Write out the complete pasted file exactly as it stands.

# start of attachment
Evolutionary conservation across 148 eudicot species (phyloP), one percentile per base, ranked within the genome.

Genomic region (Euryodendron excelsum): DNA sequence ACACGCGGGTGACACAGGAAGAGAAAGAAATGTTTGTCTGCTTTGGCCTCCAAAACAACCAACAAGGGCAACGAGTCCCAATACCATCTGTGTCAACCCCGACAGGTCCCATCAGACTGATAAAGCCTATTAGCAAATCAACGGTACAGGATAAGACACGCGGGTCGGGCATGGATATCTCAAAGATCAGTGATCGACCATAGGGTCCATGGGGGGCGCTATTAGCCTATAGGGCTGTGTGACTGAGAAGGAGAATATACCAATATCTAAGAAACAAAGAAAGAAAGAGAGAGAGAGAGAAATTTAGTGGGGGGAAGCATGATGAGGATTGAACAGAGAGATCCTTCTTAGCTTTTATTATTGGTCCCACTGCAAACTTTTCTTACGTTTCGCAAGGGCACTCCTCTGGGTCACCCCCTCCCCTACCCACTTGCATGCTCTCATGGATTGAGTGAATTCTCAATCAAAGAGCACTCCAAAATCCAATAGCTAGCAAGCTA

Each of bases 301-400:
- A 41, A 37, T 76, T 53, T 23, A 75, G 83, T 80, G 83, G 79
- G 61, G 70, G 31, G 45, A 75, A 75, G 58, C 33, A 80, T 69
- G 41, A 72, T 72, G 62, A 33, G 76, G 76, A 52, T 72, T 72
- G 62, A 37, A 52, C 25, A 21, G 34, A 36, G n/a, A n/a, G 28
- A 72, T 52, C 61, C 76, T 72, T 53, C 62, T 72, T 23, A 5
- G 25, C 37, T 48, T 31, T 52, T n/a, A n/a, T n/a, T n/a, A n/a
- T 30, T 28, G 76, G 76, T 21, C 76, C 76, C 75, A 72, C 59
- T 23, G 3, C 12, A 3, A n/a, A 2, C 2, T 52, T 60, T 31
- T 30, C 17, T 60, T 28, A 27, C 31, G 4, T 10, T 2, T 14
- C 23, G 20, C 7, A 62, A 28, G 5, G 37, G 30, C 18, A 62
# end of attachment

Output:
Evolutionary conservation across 148 eudicot species (phyloP), one percentile per base, ranked within the genome.

Genomic region (Euryodendron excelsum): DNA sequence ACACGCGGGTGACACAGGAAGAGAAAGAAATGTTTGTCTGCTTTGGCCTCCAAAACAACCAACAAGGGCAACGAGTCCCAATACCATCTGTGTCAACCCCGACAGGTCCCATCAGACTGATAAAGCCTATTAGCAAATCAACGGTACAGGATAAGACACGCGGGTCGGGCATGGATATCTCAAAGATCAGTGATCGACCATAGGGTCCATGGGGGGCGCTATTAGCCTATAGGGCTGTGTGACTGAGAAGGAGAATATACCAATATCTAAGAAACAAAGAAAGAAAGAGAGAGAGAGAGAAATTTAGTGGGGGGAAGCATGATGAGGATTGAACAGAGAGATCCTTCTTAGCTTTTATTATTGGTCCCACTGCAAACTTTTCTTACGTTTCGCAAGGGCACTCCTCTGGGTCACCCCCTCCCCTACCCACTTGCATGCTCTCATGGATTGAGTGAATTCTCAATCAAAGAGCACTCCAAAATCCAATAGCTAGCAAGCTA

Each of bases 301-400:
- A 41, A 37, T 76, T 53, T 23, A 75, G 83, T 80, G 83, G 79
- G 61, G 70, G 31, G 45, A 75, A 75, G 58, C 33, A 80, T 69
- G 41, A 72, T 72, G 62, A 33, G 76, G 76, A 52, T 72, T 72
- G 62, A 37, A 52, C 25, A 21, G 34, A 36, G n/a, A n/a, G 28
- A 72, T 52, C 61, C 76, T 72, T 53, C 62, T 72, T 23, A 5
- G 25, C 37, T 48, T 31, T 52, T n/a, A n/a, T n/a, T n/a, A n/a
- T 30, T 28, G 76, G 76, T 21, C 76, C 76, C 75, A 72, C 59
- T 23, G 3, C 12, A 3, A n/a, A 2, C 2, T 52, T 60, T 31
- T 30, C 17, T 60, T 28, A 27, C 31, G 4, T 10, T 2, T 14
- C 23, G 20, C 7, A 62, A 28, G 5, G 37, G 30, C 18, A 62